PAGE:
Named person scheme scrapped by Scottish government

John Swinney and Nicola SturgeonImage source, Getty Images
Image caption,
First Minister Nicola Sturgeon was questioned by opposition MSPs about named person ahead of Mr Swinney's statement

The Scottish government has scrapped its controversial plan to appoint a named person to safeguard the welfare of every child in the country.

The scheme, which was branded a "snooper's charter" by opponents, was due to be introduced three years ago.

But it was delayed when the Supreme Court ruled that part of the plan breached Human Rights laws.

Education Secretary John Swinney has now confirmed that he will withdraw the named person legislation.

The Conservatives said the move was a "complete humiliation" for the government.

They called on Mr Swinney to apologise for the "millions of pounds of taxpayers' money that has been wasted" and to "all the professionals on the front line who have been faced with endless bureaucracy around this policy".

The scheme would have seen a named person - usually a teacher or health visitor - act as a clear point of contact for every child from birth until the age of 18.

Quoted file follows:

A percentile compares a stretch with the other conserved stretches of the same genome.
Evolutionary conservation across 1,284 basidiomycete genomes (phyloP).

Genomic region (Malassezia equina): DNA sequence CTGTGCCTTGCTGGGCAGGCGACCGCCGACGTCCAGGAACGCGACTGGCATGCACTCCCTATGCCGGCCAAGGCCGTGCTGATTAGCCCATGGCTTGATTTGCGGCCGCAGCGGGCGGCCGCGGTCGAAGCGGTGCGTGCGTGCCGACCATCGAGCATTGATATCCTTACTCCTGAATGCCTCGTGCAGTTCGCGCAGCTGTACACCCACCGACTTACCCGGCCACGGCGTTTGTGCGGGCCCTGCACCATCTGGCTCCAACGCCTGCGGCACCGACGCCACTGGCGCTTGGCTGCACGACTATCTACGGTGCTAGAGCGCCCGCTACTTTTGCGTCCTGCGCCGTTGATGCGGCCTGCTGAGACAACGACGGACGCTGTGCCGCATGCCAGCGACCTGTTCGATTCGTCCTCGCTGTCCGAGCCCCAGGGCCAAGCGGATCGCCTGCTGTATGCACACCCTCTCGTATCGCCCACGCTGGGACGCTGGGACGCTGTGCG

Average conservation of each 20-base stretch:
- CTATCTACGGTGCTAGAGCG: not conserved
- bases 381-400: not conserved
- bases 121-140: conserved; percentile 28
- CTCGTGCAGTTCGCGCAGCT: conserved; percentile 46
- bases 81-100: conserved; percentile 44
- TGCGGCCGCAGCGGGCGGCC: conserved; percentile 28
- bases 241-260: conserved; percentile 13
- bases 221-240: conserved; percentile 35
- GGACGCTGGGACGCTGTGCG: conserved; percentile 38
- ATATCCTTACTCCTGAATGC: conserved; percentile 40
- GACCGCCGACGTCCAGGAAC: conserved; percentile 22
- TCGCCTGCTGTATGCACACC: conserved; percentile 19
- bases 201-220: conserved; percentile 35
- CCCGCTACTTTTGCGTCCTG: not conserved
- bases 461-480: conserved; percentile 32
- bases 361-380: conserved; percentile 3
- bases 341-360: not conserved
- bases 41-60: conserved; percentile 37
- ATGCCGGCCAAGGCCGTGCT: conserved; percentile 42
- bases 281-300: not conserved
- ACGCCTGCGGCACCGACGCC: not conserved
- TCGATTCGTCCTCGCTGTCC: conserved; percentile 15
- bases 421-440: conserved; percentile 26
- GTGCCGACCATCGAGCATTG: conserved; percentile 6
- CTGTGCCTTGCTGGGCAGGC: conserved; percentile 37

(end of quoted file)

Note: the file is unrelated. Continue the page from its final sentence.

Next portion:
In its ruling in July 2016, the Supreme Court said the aim of the policy was "unquestionably legitimate and benign", but that proposals around information-sharing breached the right to privacy and a family life under the European Convention on Human Rights.

The judges said the proposals meant it was "perfectly possible" that confidential information about a young person could be disclosed to a "wide range of public authorities without either the child or young person or her parents being aware".

Mr Swinney subsequently set up an expert panel which was tasked with finding a way of making named person compatible with the Supreme Court ruling.

But the panel was unable to write a workable code of practice on information sharing, and concluded that doing so "would not be desirable" as the complexity would make it difficult to understand or apply in practice.

Mr Swinney told the Scottish Parliament on Thursday afternoon that the "mandatory named persons scheme for every child, underpinned by law, will now not happen" and that "we will withdraw our bill and repeal the relevant legislation."